BEIJING — Roads, railways and air traffic are slowly returning to normal in China, where the worst snowstorms in 50 years have stranded millions of travelers trying to get home for this week’s Lunar New Year holiday.
China’s main north-south freeway reopened Monday after weeks of snow and ice storms cut off transport and seriously disrupted supplies of food and fuel during the country’s peak holiday season.
Authorities are still warning drivers about possible traffic jams on the Zhuhai-Beijing freeway. They say they need to leave lanes open for emergency vehicles and trucks carrying supplies.
More than 10,000 vehicles had been backed up along a 75-kilometer-long section of the road, while soldiers worked to remove ice.
Chinese authorities are forecasting more snow and cold temperatures in the coming days. On China Central Television, broadcast nationwide, the weather announcer repeated the government’s warning to travelers not to go out on the roads unless absolutely necessary.
She also announced that Chinese airlines have begun flying several additional daily flights from the snow-hit regions to other parts of the country, where transportation may be easier. This way travelers may still be able to return home in time for the Lunar New Year holiday, which starts Wednesday evening.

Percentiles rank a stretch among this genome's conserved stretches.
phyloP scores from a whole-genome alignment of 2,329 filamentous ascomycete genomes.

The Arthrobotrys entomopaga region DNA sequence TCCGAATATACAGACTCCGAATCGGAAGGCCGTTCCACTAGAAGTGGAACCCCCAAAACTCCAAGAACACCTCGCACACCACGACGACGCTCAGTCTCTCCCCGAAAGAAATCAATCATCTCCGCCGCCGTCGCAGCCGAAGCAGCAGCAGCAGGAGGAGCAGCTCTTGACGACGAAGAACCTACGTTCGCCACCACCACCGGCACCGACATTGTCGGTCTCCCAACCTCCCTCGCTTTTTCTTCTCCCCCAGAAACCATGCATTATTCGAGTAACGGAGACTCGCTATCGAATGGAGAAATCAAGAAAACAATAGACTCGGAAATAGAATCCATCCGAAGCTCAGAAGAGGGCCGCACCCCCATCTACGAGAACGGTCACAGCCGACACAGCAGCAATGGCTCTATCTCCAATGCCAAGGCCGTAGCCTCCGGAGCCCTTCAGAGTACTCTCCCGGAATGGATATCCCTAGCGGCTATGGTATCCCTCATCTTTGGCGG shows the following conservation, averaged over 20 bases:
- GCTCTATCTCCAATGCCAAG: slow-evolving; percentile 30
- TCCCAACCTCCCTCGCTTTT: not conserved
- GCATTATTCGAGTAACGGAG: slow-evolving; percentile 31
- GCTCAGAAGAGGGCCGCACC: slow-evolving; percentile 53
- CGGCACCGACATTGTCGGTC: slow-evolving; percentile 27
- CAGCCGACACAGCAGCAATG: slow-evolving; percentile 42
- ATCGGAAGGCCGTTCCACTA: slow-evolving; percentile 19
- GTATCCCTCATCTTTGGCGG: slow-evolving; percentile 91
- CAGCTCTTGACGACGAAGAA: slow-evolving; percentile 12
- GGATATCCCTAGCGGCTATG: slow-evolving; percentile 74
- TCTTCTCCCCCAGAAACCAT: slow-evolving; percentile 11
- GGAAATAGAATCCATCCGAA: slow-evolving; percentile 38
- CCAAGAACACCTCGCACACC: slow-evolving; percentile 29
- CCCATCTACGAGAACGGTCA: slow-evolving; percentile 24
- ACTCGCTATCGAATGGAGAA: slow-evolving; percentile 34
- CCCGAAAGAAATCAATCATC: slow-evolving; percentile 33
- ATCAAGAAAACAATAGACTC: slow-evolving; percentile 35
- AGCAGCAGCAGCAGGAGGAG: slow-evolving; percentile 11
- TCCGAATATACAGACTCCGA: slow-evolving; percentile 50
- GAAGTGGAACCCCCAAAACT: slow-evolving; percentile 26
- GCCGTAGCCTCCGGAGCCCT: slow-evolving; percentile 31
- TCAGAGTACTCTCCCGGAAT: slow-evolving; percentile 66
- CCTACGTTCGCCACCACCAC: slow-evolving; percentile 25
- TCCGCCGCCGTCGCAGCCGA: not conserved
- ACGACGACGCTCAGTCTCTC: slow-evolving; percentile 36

The harsh winter weather has ripped down power lines and disrupted road and rail transport, stranding millions of people. Authorities say at least 60 people have been killed. Initial estimates measure weather damages will cost at least $7.5 billion.
At the Jian supermarket in Beijing, business was brisk as people completed their last minute Lunar New Year shopping.
Like most Beijing residents, one of the women working to repackage fresh vegetables in the supermarket says the storms farther south have not had a noticeable impact on the Chinese capital. Despite the increased demand for fruits and vegetables around the Lunar New Year, Beijing planned in advance and so has what it needs.
She points out, though, that the snows have killed many crops in the south. One solution has been to ship more fruits and vegetables from the north to the south, rather than the usual south to north. She says, for example, that means her relatives in Hunan are paying much higher prices for northern cabbage, a Beijing winter mainstay.
— Stephanie Ho, Voice of America